As with any investment, part of planning is knowing how long you are going to keep it. If you plan on keeping a property for 20 years, chances are you’re going to have to replace the roof, water heater and other items with a limited lifespan. If you plan on keeping the property for only 5 years, then you’ll want to avoid those costly items if possible. Or, at least take them into account with your costs and purchase price.
Remember, real estate is a long term investment. Make sure that you are financially prepared before you start out. You’ll have plenty of time to ride out the swings in the market and hopefully a nice supplement to your income if you think long term.
The shorter the period you own the property, the higher the investment risk will be. Your rental will most certainly appreciate over a 20 year period. After only 5 years, there is a chance it could lose value. Especially if you purchased during a hot inflated seller’s market. Remember, you really make your money when you buy the property, not when you sell it. If you paid too much in the beginning, it is going to be hard to recoup those costs later.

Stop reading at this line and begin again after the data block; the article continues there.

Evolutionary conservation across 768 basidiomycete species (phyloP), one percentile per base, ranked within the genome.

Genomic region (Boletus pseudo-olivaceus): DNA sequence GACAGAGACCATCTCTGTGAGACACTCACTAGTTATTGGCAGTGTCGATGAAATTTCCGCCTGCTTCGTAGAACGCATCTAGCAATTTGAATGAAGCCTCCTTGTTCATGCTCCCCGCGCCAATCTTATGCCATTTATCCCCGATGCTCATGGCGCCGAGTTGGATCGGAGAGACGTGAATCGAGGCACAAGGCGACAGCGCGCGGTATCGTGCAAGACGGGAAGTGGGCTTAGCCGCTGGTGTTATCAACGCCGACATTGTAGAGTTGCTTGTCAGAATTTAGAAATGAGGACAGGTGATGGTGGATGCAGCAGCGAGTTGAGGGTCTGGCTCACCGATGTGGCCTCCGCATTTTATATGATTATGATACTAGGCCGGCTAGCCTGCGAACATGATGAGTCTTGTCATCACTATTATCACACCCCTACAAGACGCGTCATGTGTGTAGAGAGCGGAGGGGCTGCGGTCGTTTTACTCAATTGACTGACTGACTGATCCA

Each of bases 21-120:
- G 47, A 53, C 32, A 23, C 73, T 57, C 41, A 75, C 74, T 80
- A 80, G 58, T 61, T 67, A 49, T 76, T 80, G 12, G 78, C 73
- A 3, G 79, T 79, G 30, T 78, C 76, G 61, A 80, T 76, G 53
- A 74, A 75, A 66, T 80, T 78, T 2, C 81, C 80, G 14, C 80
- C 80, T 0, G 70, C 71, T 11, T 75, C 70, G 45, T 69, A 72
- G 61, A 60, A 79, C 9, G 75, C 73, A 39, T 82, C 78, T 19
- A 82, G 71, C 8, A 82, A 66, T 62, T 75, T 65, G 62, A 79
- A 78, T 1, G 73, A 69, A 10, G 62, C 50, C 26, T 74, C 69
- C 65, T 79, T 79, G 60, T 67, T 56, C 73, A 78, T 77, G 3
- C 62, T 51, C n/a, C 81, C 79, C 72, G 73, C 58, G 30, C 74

If you are looking for a shorter term, you will want to look for a larger potential annual return to help make up the difference. We’ll talk about the numbers in our next section.
For many small investors, long term ownership makes the most sense. Income producing properties can be a great supplement to your retirement income, but you shouldn’t count on it to replace other investments.
Keep reading to determine if a property is a good investment financially. Or, call me and I’ll help you figure out the numbers.
Jen Hudson, GRI (360) 652-1200 or firstname.lastname@example.org